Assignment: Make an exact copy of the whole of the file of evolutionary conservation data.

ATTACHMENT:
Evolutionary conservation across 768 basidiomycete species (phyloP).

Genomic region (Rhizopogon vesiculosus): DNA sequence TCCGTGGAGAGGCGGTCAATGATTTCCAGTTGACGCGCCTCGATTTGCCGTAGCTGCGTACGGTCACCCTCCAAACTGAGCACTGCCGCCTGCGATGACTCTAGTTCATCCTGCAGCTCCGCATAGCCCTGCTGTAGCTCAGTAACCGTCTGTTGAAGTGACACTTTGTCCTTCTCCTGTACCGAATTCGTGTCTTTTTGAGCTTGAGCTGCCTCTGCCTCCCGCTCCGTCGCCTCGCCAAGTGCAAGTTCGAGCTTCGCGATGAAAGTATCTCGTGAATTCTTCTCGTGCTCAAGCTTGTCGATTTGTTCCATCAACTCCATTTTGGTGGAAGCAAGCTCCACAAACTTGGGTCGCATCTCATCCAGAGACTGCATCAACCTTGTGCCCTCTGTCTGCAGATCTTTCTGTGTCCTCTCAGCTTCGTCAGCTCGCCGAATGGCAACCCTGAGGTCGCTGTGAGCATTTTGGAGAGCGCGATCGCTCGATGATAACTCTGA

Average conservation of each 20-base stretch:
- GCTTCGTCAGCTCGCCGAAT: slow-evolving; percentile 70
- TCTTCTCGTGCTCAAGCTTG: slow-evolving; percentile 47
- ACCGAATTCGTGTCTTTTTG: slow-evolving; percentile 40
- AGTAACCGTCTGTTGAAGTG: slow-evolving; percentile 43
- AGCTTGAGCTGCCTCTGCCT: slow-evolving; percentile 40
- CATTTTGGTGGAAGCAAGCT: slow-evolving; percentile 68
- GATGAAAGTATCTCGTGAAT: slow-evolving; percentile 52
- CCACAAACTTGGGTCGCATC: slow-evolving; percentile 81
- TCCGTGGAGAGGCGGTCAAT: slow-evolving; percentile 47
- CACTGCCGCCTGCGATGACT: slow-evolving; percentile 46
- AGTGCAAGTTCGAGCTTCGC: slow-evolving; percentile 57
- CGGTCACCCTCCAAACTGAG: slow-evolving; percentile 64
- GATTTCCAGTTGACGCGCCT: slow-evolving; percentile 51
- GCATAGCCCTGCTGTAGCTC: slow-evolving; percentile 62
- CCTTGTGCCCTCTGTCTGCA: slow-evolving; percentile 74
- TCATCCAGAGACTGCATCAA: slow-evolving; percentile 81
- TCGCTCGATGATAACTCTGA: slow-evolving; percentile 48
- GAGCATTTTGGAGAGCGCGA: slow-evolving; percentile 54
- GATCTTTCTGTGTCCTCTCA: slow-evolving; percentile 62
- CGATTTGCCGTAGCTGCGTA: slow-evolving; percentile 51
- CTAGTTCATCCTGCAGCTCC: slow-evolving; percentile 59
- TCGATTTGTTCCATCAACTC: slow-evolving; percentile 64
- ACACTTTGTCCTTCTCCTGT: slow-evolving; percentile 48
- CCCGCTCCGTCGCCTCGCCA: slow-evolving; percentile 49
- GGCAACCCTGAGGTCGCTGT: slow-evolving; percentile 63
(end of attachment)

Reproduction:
Evolutionary conservation across 768 basidiomycete species (phyloP).

Genomic region (Rhizopogon vesiculosus): DNA sequence TCCGTGGAGAGGCGGTCAATGATTTCCAGTTGACGCGCCTCGATTTGCCGTAGCTGCGTACGGTCACCCTCCAAACTGAGCACTGCCGCCTGCGATGACTCTAGTTCATCCTGCAGCTCCGCATAGCCCTGCTGTAGCTCAGTAACCGTCTGTTGAAGTGACACTTTGTCCTTCTCCTGTACCGAATTCGTGTCTTTTTGAGCTTGAGCTGCCTCTGCCTCCCGCTCCGTCGCCTCGCCAAGTGCAAGTTCGAGCTTCGCGATGAAAGTATCTCGTGAATTCTTCTCGTGCTCAAGCTTGTCGATTTGTTCCATCAACTCCATTTTGGTGGAAGCAAGCTCCACAAACTTGGGTCGCATCTCATCCAGAGACTGCATCAACCTTGTGCCCTCTGTCTGCAGATCTTTCTGTGTCCTCTCAGCTTCGTCAGCTCGCCGAATGGCAACCCTGAGGTCGCTGTGAGCATTTTGGAGAGCGCGATCGCTCGATGATAACTCTGA

Average conservation of each 20-base stretch:
- GCTTCGTCAGCTCGCCGAAT: slow-evolving; percentile 70
- TCTTCTCGTGCTCAAGCTTG: slow-evolving; percentile 47
- ACCGAATTCGTGTCTTTTTG: slow-evolving; percentile 40
- AGTAACCGTCTGTTGAAGTG: slow-evolving; percentile 43
- AGCTTGAGCTGCCTCTGCCT: slow-evolving; percentile 40
- CATTTTGGTGGAAGCAAGCT: slow-evolving; percentile 68
- GATGAAAGTATCTCGTGAAT: slow-evolving; percentile 52
- CCACAAACTTGGGTCGCATC: slow-evolving; percentile 81
- TCCGTGGAGAGGCGGTCAAT: slow-evolving; percentile 47
- CACTGCCGCCTGCGATGACT: slow-evolving; percentile 46
- AGTGCAAGTTCGAGCTTCGC: slow-evolving; percentile 57
- CGGTCACCCTCCAAACTGAG: slow-evolving; percentile 64
- GATTTCCAGTTGACGCGCCT: slow-evolving; percentile 51
- GCATAGCCCTGCTGTAGCTC: slow-evolving; percentile 62
- CCTTGTGCCCTCTGTCTGCA: slow-evolving; percentile 74
- TCATCCAGAGACTGCATCAA: slow-evolving; percentile 81
- TCGCTCGATGATAACTCTGA: slow-evolving; percentile 48
- GAGCATTTTGGAGAGCGCGA: slow-evolving; percentile 54
- GATCTTTCTGTGTCCTCTCA: slow-evolving; percentile 62
- CGATTTGCCGTAGCTGCGTA: slow-evolving; percentile 51
- CTAGTTCATCCTGCAGCTCC: slow-evolving; percentile 59
- TCGATTTGTTCCATCAACTC: slow-evolving; percentile 64
- ACACTTTGTCCTTCTCCTGT: slow-evolving; percentile 48
- CCCGCTCCGTCGCCTCGCCA: slow-evolving; percentile 49
- GGCAACCCTGAGGTCGCTGT: slow-evolving; percentile 63